Three weeks after the floods have broken Pakistan’s back, the international community is yet to show its resolve in helping a drowning country. The reasons for such a slow response are erroneously being understood in the context of the Pakistani government or the current crop of civilians in power. However, this is a narrow twist to the reality. The real angst and distrust being displayed by the world is at the Pakistani ‘state’. The situation is also reflective of the duplicity of international opinion makers and power-centres in labelling Pakistan as a country with an ‘image problem’.
One is sick of reading nauseating reports on how the post-earthquake assistance was ‘diverted’ or squandered. The truth is that in 2005 a military dictator was ruling Pakistan and the entire world was doing business with him. At that moment, the issues of democracy, transparency and human rights all took a backseat and strategic imperatives prevailed.
Pakistani, and by extension the global media, are regurgitating tiresome cliches about corruption without talking about reforming state institutions. For instance, not a single commentator has said that we have a new accounting system in the form of the Project to Improve Financial Reporting and Auditing (Pifra) in place. But it has not been put into place effectively at the provincial and district levels. This is the way we will ensure transparency and good tracking of money received and spent. Continue reading
Ironic that the United States has been perhaps the most pro-active and generous country in helping us with flood relief. Pakistanis, especially those were stranded for days are grateful for such a timely help. Contrary to the propaganda unleashed by several vested interests about how great friends China and the Muslim countries are, the US has proved to be our friend when we needed it the most. Yet, there will be many among the skeptics who would term this as ‘strategic’ given the state of things in dear homeland and in its neighbourhood. It is time that we acknowledge what needs to be acknowledged with no ifs and buts. Here is a fact sheet sent to Pak Tea House through reliable sources on the assistance so far. About time the self-styled US haters (rather entrenched in the country) take notice of this. US may have its own interests in stabilizing Pakistan, their response has been (and remains) substantive.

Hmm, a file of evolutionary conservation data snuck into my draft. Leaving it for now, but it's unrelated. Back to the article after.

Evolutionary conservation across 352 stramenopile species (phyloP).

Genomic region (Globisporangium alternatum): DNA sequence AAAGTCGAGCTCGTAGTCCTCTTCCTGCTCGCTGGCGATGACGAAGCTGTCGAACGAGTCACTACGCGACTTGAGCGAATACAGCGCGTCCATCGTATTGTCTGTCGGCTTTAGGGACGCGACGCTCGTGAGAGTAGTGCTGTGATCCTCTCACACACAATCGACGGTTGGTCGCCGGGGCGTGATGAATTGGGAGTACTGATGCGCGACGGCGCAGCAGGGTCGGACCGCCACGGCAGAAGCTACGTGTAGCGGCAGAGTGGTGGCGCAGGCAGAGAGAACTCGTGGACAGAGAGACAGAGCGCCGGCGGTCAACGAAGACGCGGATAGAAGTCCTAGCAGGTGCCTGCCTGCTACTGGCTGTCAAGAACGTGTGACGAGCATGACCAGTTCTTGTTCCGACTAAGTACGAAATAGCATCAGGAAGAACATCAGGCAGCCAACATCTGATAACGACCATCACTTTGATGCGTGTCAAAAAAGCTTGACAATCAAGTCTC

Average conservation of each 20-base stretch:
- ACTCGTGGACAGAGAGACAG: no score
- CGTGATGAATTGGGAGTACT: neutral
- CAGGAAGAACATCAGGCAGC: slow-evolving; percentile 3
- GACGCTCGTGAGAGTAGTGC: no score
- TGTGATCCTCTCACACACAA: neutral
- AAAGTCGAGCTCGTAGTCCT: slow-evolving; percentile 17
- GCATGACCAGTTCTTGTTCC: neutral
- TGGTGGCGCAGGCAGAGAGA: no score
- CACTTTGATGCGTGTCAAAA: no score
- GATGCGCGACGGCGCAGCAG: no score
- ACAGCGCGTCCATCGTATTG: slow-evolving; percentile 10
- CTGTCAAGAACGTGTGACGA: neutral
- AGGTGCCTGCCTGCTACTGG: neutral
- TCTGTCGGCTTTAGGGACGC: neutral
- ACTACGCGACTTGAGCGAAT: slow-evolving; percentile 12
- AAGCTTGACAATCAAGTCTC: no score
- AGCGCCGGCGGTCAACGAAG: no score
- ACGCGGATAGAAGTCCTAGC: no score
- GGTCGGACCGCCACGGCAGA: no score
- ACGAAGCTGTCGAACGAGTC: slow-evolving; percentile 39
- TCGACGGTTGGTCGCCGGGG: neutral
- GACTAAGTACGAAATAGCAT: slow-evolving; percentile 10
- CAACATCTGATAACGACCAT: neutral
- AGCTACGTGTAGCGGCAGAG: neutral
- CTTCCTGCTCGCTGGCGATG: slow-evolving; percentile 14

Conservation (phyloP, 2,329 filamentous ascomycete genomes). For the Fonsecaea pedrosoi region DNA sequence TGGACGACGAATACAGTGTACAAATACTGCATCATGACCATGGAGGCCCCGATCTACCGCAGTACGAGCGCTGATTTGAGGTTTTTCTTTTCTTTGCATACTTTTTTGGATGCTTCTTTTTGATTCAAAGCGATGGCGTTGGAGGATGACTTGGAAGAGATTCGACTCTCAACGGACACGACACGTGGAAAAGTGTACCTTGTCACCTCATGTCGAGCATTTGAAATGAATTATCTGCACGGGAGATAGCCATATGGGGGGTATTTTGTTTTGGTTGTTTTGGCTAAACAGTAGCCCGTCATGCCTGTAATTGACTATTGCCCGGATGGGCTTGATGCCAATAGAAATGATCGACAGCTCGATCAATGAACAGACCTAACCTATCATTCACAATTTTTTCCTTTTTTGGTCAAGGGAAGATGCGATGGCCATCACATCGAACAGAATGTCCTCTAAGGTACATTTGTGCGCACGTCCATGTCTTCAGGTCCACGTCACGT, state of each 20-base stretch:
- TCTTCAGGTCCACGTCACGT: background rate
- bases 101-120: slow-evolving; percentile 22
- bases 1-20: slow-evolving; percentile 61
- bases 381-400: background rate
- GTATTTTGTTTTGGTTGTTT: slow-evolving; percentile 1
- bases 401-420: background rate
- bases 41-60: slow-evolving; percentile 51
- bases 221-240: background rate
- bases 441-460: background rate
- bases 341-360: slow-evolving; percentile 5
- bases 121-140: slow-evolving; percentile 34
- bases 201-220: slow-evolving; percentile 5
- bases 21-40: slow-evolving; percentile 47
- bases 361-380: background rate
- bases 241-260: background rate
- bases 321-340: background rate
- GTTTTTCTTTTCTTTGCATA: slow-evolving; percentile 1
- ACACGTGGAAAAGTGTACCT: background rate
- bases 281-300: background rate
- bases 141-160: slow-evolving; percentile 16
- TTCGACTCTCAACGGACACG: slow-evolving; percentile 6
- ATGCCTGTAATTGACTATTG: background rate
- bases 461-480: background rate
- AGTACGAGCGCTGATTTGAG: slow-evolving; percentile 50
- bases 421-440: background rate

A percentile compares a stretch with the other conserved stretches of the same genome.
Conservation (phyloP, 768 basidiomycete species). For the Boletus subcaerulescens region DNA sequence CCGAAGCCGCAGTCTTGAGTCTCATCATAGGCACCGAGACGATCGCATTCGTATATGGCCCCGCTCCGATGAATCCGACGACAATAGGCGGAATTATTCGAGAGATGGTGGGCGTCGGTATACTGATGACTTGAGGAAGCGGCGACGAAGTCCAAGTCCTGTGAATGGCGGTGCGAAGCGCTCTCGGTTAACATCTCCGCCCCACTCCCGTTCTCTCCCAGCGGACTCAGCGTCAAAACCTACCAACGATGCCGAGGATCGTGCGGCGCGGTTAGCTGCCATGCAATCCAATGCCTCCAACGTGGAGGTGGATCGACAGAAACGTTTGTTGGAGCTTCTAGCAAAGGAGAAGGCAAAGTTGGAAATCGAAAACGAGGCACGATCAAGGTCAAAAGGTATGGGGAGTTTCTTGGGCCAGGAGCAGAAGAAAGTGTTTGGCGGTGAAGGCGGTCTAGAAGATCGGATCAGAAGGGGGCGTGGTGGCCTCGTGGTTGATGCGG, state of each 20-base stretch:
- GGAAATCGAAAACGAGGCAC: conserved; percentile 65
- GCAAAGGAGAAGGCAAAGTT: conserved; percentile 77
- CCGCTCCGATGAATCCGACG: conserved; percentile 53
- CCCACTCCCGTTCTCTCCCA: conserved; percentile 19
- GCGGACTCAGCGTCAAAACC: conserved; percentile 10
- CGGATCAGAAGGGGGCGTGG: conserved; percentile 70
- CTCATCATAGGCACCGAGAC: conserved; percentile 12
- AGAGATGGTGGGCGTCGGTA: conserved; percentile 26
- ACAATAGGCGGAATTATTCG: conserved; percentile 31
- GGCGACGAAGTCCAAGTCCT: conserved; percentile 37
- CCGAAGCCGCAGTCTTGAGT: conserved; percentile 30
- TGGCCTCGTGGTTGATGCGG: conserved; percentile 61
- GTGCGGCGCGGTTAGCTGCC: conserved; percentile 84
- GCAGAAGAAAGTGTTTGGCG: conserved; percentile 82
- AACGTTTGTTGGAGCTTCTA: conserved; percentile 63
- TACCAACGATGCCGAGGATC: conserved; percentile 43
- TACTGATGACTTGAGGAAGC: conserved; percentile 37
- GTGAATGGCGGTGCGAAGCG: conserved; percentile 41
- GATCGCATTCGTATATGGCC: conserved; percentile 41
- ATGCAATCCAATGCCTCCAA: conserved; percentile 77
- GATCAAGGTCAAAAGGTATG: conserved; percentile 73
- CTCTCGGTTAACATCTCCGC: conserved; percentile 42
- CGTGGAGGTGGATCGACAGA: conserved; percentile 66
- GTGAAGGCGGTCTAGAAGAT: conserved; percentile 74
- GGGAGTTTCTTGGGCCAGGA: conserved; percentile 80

To date, the United States is providing approximately $150 million to support relief efforts in Pakistan, including funding for the operations of the Pakistan National Disaster Management Authority, the UN’s emergency relief plan, and the many local and international organizations responding to this disaster. These funds are also being used to provide critical supplies to flood affected populations.
The U.S. also is providing millions of dollars of additional in-kind and technical assistance. We are expanding pre existing programs in flood-affected areas, providing temporary bridges, and mobilizing significant U.S. military and civilian resources to rescue victims of the disaster and deliver needed supplies. U.S. military and civilian aircraft continue to support flood relief operations.
Through August 22, these aircraft have evacuated 7,835 people and delivered more than 1,600,000 pounds of relief supplies.
Latest Developments: Continue reading
Filed under disaster, USA
This is a sensible thing to do. Finally sanity has prevailed. We hope that Pakistan’s neighbours – India, China and Iran help us out in these trying times. Not just cash but with much needed doctors and paramedics to control the outbreak of disease. Raza Rumi
Pakistan has accepted an offer of $5 million of flood aid from neighbor and longtime rival India, in a move that could spark a political backlash at home.
In an interview with Indian news channel NDTV, Pakistani Foreign Minister Shah Mehmood Qureshi described the offer of aid, made last week, as a “very welcome initiative” which the government of Pakistan has agreed to accept, after taking some time to decide. Full story below:
Pakistan accepts flood aid money from rival India – CSMonitor.com.
Zubair Faisal Abbasi
International development organizations recently conveyed us a message that government in Pakistan is untrustworthy and therefore humanitarian aid in desirable quantity is hard to arrange. Many of us accepted the argument and starting divulging additional reasons on international donors being right in avoiding a direly needed bout of foreign assistance. We should try to be critical about such claims which primarily blame the victim.